At Riverside Museum, visitors are encouraged to interact with a number of the exhibits. In this way, they can get a proper sense of what it felt like to be a passenger on public transport in the olden days. The biggest attraction is the South African locomotive. Here, they have also had the novel idea of recreating an entire Glasgow street as it would have looked in the late 19th and early 20th centuries. Walking its length, one feels that they have gone back in time. Again interactivity is the key – you are welcome to walk into and around the various subways and shops. With more than 3000 things to see, above as well as around you, be careful not to knock into anything!
Kelvingrove Art Gallery and Museum is much more than what it at first seems – it is, in fact, 22 modern galleries, each with its own unique theme. Between these 22 galleries, a total of more than 8000 exhibits teach the visitor about a huge range of subjects. These range from natural history to the history of the military, to art through the ages, to name just a few. This is a family friendly institution, with a host of activities and interactive exhibits to keep the kids entertained. Once you visit, you will see why this is one of Glasgow’s most visited free attractions.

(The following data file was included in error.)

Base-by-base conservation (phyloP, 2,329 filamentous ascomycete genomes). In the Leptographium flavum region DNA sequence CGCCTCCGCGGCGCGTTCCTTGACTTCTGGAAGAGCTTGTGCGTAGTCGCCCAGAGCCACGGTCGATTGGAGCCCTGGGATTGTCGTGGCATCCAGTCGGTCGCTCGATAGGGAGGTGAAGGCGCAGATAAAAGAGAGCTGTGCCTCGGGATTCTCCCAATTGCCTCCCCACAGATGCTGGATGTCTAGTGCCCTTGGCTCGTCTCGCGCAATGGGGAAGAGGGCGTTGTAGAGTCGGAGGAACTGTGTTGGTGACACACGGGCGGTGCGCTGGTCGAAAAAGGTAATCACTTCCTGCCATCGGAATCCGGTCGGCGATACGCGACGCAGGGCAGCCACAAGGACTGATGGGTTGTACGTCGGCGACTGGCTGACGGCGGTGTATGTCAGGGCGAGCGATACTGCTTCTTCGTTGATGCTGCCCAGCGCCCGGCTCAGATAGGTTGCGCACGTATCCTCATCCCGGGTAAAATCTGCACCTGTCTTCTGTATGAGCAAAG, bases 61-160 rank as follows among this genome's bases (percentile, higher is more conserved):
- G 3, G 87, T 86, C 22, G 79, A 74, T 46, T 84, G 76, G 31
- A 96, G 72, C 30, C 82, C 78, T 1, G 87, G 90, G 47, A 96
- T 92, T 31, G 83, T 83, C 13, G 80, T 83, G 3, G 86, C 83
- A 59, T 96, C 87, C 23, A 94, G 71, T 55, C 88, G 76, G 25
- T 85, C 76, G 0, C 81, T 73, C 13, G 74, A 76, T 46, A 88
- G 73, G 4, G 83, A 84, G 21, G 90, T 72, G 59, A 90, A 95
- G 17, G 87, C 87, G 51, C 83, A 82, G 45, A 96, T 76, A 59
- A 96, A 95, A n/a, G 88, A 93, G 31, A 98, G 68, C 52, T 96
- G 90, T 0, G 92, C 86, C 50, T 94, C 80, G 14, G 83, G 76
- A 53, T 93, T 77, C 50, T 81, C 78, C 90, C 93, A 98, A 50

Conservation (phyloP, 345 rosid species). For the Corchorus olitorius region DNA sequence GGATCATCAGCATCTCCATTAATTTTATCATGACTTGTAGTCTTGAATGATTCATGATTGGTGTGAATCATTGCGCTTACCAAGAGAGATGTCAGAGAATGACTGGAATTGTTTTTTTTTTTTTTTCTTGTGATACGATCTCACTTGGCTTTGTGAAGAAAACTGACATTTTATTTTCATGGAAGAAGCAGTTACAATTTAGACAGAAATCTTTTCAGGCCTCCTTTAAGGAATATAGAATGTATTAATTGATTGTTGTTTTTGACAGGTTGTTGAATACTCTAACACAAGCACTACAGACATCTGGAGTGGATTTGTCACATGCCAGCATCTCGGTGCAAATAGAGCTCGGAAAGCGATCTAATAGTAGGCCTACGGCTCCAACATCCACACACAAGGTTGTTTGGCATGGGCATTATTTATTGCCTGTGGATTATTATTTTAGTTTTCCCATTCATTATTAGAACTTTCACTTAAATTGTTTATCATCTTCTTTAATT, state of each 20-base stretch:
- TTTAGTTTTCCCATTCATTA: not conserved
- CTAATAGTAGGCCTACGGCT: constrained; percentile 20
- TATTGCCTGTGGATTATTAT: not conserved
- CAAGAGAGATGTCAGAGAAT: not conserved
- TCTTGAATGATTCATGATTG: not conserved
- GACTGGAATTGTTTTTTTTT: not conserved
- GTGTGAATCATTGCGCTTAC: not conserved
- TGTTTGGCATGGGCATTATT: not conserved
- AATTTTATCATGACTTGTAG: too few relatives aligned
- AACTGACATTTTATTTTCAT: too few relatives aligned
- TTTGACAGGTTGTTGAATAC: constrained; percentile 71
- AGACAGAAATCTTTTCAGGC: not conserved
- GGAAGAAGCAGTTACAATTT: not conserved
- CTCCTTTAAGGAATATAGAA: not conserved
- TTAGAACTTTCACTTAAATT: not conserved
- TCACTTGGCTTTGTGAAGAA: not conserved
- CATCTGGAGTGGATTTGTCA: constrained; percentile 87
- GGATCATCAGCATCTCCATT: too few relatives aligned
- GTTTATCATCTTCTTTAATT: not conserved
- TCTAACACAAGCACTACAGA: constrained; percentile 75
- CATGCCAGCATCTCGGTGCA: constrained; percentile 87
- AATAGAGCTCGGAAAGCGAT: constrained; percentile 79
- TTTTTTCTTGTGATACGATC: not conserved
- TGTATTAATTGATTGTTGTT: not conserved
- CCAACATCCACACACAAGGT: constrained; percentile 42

The Gallery of Modern Art (GoMA) is situated in a landmark building that for more than a century was the commercial hub of Glasgow. These days it plays an equally significant role in Glasgow’s social and cultural life, by being a place where people swap ideas, teaching and learning from each other. It is also an exhibition space for up and coming as well as established artists. In the library is a huge selection of books on all forms of art which are available to borrow. There is also complimentary internet access.
The Burrell Collection, approximately 5km from Glasgow city centre, is a fitting tribute to Sir William Burrell. This great collector amassed an impressive array of art from around the world. Whatever your interest – be it art from the Middle Ages, or maybe from the Orient, Middle East or Ancient Civilizations – it is here. Few individuals have managed to collect as many pieces of art; more than 8000 items are displayed in by this gallery, located at Pollok Country Park. Workshops and events for young and old, as well as temporary exhibitions, are often hosted here.
The Centre for Contemporary Arts (CCA) is a forum where paintings, sculptures, performers, movies, music, dance, spoken word and so much more get a platform to be seen, heard and appreciated. Very few other places contribute to Glasgow’s art and culture scene like the CCA. Every year the Centre hosts six important exhibitions of Scottish art, as well as works from around the world. This is also where Intermedia Gallery, which supports artists who need a foot inside the door, is located. To support culture and art in Glasgow, the CCA mentors artists and provides studios for them to hone their craft.